wxPython is a wrapper for the cross-platform GUI API (often referred to as a "toolkit") wxWidgets (which is written in C++) for the Python programming language. It is one of the alternatives to Tkinter, which is bundled with Python. It is implemented as a Python extension module (native code). Other popular alternatives are PyGTK, its successor PyGObject, and PyQt. Like wxWidgets, wxPython is free software.

Developer(s)Robin Dunn
Harri Pasanen
Initial release1998 (1998)[1]
Stable release
4.0.6[2] / May 21, 2019 (2019-05-21)
Preview release
4.0.5a1[3] / March 6, 2019 (2019-03-06)
Written inC++ / Python
Operating systemCross-platform
LicensewxWindows License


Being a wrapper, wxPython uses the same free software licence used by wxWidgets (wxWindows License)[4]—which is approved by Free Software Foundation and Open Source Initiative.


wxPython was created when Robin Dunn needed a GUI to be deployed on HP-UX systems and also on Windows 3.1 within a few weeks. While evaluating commercial solutions, he ran across Python bindings for the wxWidgets toolkit. Thus, he learned Python and, in a short time, together with Harri Pasanen, became one of the main developers of wxPython, which grew from those initial bindings.

The first versions of the wrapper were created by hand. However, soon the code base became very difficult to maintain and keep synchronized with wxWidgets releases. Later versions were created with SWIG, greatly decreasing the amount of work to update the wrapper. The first "modern" version was announced in 1998.[1]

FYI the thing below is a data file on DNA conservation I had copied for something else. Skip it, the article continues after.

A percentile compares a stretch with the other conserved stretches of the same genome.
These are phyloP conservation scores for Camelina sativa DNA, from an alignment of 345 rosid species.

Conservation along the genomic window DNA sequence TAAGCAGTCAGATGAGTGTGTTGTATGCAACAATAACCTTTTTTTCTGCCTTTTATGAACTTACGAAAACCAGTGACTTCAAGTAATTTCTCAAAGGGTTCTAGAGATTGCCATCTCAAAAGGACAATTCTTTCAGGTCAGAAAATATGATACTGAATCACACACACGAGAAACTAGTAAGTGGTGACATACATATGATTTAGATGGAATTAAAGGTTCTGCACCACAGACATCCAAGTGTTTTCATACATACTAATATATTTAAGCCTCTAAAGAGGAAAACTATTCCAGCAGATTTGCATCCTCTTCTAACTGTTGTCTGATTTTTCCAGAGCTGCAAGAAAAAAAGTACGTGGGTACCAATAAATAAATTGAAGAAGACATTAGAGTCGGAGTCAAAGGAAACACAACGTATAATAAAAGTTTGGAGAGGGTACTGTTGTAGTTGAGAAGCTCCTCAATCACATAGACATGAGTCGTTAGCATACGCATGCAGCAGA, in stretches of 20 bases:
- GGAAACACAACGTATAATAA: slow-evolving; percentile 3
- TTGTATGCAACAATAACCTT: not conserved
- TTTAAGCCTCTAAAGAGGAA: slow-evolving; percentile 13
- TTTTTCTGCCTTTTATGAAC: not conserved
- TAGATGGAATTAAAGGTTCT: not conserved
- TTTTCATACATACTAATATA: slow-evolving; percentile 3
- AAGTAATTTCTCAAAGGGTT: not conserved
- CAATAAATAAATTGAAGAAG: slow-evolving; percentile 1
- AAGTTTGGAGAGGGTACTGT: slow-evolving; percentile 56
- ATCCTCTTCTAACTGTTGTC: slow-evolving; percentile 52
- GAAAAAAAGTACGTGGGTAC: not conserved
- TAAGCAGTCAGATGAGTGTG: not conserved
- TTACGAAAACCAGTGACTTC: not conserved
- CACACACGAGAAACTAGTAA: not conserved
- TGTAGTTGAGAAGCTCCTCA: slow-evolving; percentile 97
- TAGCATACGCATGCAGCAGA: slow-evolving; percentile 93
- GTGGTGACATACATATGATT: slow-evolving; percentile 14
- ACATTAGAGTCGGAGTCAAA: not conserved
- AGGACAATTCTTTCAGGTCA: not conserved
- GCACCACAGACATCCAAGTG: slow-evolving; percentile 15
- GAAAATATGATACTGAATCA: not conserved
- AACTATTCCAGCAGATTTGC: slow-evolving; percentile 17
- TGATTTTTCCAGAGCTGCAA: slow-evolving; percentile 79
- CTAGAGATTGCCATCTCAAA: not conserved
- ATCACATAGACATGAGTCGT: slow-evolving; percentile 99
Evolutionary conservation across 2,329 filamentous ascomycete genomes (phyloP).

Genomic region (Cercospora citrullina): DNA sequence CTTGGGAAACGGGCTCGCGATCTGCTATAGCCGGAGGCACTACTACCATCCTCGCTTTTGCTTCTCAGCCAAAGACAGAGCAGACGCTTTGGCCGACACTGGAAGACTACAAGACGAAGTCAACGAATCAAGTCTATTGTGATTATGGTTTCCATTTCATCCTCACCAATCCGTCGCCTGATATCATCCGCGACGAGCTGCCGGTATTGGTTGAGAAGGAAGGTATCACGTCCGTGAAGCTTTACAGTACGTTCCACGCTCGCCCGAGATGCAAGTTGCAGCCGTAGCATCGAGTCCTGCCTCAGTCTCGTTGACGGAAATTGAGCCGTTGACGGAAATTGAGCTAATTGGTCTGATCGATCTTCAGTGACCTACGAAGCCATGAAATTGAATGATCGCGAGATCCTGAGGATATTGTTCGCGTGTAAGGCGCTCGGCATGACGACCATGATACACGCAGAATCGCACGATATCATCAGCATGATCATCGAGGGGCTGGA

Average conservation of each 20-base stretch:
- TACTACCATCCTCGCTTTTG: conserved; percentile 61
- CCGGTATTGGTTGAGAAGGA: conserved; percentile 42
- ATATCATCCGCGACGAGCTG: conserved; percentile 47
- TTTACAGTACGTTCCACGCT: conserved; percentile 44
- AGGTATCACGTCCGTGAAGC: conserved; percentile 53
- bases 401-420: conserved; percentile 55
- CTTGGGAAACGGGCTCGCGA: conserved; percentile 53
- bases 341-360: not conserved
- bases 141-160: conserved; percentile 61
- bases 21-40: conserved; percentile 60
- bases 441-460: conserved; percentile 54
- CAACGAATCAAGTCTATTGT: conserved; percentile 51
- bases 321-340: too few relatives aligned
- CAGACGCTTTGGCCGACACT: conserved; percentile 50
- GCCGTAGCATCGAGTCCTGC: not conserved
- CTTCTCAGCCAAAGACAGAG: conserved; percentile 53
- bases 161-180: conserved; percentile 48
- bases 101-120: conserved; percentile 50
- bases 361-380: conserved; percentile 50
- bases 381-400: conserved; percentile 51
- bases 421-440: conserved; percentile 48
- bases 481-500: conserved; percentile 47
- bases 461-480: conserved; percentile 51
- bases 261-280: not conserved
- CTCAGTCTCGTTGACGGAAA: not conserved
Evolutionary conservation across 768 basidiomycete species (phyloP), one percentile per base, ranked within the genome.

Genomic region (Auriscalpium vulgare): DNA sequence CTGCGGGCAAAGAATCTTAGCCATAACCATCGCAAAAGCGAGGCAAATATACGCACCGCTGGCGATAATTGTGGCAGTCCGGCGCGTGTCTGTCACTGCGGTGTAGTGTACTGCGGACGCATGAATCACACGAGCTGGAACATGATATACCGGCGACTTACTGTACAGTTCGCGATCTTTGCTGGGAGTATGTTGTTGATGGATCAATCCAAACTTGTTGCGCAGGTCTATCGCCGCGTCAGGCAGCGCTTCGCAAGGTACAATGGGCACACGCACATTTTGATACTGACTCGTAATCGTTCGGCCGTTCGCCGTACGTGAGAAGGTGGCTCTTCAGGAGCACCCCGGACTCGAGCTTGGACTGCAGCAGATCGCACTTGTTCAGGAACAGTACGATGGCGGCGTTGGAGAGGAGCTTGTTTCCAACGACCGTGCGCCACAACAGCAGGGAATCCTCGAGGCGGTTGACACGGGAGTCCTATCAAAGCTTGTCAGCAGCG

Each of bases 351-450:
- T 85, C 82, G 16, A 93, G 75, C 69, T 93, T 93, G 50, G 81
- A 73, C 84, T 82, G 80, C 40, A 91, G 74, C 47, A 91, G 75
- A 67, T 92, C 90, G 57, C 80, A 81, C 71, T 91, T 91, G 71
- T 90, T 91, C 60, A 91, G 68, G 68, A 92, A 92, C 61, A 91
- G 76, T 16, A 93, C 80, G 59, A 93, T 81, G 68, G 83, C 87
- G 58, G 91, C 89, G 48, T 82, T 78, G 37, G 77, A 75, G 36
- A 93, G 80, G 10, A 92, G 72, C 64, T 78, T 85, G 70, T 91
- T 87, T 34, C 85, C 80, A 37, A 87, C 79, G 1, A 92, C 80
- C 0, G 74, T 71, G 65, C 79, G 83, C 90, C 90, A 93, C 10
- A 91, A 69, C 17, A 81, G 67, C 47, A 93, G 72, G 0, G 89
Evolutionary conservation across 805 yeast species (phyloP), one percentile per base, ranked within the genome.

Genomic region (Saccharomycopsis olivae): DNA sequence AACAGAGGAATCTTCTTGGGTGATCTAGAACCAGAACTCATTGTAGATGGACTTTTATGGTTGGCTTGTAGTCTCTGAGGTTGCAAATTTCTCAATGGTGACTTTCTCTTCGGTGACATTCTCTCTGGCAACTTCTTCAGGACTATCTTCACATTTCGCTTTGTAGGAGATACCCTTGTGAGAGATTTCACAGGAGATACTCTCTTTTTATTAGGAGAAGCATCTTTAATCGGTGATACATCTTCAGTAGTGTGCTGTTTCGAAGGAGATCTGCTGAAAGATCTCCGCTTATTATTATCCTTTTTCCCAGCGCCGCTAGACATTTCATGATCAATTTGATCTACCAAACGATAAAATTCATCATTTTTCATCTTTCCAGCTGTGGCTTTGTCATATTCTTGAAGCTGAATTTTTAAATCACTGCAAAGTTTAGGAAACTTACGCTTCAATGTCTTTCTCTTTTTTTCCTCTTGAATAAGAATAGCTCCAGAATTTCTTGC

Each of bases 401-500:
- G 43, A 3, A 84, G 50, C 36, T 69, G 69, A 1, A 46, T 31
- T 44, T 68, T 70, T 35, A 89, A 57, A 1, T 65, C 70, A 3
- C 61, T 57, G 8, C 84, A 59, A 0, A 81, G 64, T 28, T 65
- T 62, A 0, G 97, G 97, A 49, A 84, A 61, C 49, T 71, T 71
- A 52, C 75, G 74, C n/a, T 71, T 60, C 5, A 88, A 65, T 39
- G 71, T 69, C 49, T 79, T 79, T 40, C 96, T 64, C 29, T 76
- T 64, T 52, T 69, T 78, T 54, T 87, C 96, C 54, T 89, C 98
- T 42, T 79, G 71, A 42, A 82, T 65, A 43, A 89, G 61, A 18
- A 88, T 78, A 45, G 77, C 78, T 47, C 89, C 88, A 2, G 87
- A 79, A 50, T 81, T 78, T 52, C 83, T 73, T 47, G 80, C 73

This is a simple "Hello world" module, depicting the creation of the two main objects in wxPython (the main window object and the application object), followed by passing the control to the event-driven system (by calling MainLoop()) which manages the user-interactive part of the program.

#!/usr/bin/env python

import wx

app = wx.App(False)  # Create a new app, don't redirect stdout/stderr to a window.
frame = wx.Frame(None, wx.ID_ANY, "Hello World") # A Frame is a top-level window.
frame.Show(True)     # Show the frame.

Project Phoenix

Project Phoenix, which began in 2010, is an effort to clean up the wxPython implementation and in the process make it compatible with Python 3.[5] This project is a new implementation of wxPython, focused on improving speed, maintainability and extensibility. Just like "Classic" wxPython, it wraps the wxWidgets C++ toolkit and provides access to the user interface portions of the wx API, enabling Python applications to have a graphical user interface on Windows, Mac or Unix systems with a native look and feel and requiring very little, if any, platform-specific code.[6]

Applications developed with wxPython

See also

  • wxGlade, a wxWidgets GUI designer (look & feel of Glade Interface Designer) that creates wxPython code
  • XRCed, an XML tool for wxPython GUI design (external link)


  1. "wxPython 0.3 announcement on Yahoo Groups". Retrieved 2007-01-16.
  2. "wxPython". Retrieved 2019-04-26.
  3. "Index of /Phoenix/snapshot-builds". Retrieved 2019-04-26.
  4. "Copyright notice". Retrieved 2009-02-27.
  5. "Goals of Project Phoenix". Retrieved 2016-03-17.
  6. "Project Phoenix readme file on GitHub". Retrieved 2014-01-01.
  7. "Open source components and licenses". Google. Retrieved 28 January 2013.
  • Rappin, Noel; Dunn, Robin (March 1, 2006). wxPython in Action. Greenwich: Manning Publications. p. 552. ISBN 978-1-932394-62-7.

Further reading

  • Precord, Cody (December 2010). wxPython 2.8 Application Development Cookbook. Greenwich: Packt Publishing. p. 308. ISBN 978-1-84951-178-0.
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